Commonwealth v. Troche

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Justia Opinion Summary

The Supreme Judicial Court vacated Defendant's convictions for murder in the first degree on a theory of deliberate premeditation, argued assault with intent to murder, and assault and battery by means of a dangerous weapon, holding that the trial judge prejudicially erred when it denied defense counsel's request to conduct a voir dire examination of a key witness.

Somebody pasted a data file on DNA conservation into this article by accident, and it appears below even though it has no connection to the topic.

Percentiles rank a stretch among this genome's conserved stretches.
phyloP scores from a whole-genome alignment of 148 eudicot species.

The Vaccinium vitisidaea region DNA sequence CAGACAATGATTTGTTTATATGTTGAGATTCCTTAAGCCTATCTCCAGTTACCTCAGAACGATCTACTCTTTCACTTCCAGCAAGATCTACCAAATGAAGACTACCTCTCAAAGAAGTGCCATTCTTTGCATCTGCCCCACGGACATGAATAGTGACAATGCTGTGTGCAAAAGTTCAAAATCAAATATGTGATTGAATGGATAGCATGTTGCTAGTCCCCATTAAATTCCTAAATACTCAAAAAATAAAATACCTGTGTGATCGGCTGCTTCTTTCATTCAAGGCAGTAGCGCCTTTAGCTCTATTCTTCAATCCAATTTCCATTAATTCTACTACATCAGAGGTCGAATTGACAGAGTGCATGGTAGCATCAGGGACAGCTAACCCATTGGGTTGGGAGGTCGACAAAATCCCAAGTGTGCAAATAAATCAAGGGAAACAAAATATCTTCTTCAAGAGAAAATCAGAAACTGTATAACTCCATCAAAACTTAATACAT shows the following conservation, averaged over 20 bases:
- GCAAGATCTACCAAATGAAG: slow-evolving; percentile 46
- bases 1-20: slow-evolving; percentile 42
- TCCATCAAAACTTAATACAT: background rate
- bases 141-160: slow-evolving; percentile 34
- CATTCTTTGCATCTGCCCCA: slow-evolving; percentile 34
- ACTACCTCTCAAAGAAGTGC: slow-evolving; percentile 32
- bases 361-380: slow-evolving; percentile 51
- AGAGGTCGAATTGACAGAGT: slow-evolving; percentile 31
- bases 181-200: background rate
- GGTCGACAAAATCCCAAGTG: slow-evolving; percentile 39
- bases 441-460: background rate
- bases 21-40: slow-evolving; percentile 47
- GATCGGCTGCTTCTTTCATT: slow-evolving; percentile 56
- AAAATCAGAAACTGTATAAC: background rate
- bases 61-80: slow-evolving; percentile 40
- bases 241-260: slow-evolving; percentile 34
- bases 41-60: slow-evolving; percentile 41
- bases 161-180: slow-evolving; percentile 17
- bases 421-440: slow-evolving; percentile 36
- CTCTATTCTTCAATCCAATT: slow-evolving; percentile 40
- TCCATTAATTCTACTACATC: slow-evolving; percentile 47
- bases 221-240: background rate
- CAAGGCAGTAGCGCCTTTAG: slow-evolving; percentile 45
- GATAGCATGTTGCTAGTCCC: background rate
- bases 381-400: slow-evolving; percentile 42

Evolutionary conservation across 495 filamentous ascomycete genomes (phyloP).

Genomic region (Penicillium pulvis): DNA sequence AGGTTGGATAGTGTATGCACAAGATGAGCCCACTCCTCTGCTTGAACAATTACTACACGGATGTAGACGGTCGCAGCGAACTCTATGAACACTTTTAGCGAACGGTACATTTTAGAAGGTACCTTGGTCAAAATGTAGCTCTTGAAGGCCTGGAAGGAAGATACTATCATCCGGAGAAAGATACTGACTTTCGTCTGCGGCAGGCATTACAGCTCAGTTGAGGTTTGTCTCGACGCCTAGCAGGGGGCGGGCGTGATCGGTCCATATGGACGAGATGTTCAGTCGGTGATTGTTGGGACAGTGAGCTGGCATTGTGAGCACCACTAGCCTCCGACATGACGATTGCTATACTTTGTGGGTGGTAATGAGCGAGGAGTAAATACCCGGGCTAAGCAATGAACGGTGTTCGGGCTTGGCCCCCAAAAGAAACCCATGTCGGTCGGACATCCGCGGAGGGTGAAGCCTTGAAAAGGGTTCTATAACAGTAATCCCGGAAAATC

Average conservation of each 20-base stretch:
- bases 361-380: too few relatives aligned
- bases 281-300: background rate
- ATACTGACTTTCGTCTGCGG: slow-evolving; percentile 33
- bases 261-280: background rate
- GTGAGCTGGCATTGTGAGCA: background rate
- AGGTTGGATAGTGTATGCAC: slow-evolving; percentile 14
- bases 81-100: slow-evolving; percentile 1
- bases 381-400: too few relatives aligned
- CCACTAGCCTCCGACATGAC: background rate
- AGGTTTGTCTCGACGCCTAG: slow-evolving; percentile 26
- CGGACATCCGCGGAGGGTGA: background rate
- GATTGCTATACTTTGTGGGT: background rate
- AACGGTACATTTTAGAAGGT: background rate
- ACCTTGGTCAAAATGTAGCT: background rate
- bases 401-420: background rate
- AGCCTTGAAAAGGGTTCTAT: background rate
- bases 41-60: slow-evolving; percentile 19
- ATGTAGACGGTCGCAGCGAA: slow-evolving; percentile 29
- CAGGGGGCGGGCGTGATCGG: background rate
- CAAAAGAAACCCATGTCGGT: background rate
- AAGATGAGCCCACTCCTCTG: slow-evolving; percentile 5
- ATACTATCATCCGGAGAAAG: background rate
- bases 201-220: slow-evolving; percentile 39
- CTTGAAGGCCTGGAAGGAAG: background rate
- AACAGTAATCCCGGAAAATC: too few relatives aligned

On appeal, Defendant argued, among other things, that the judge erred in denying his request to conduct a voir dire examination of a key prosecution witness when defense counsel received an anonymous text message suggesting that a witness had falsely identified Defendant as part of a plot to frame him. The Supreme Court vacated Defendant's convictions, holding that the judge erred in denying defense counsel's request to conduct a voir dire examination of the key identification witness, and the error was prejudicial.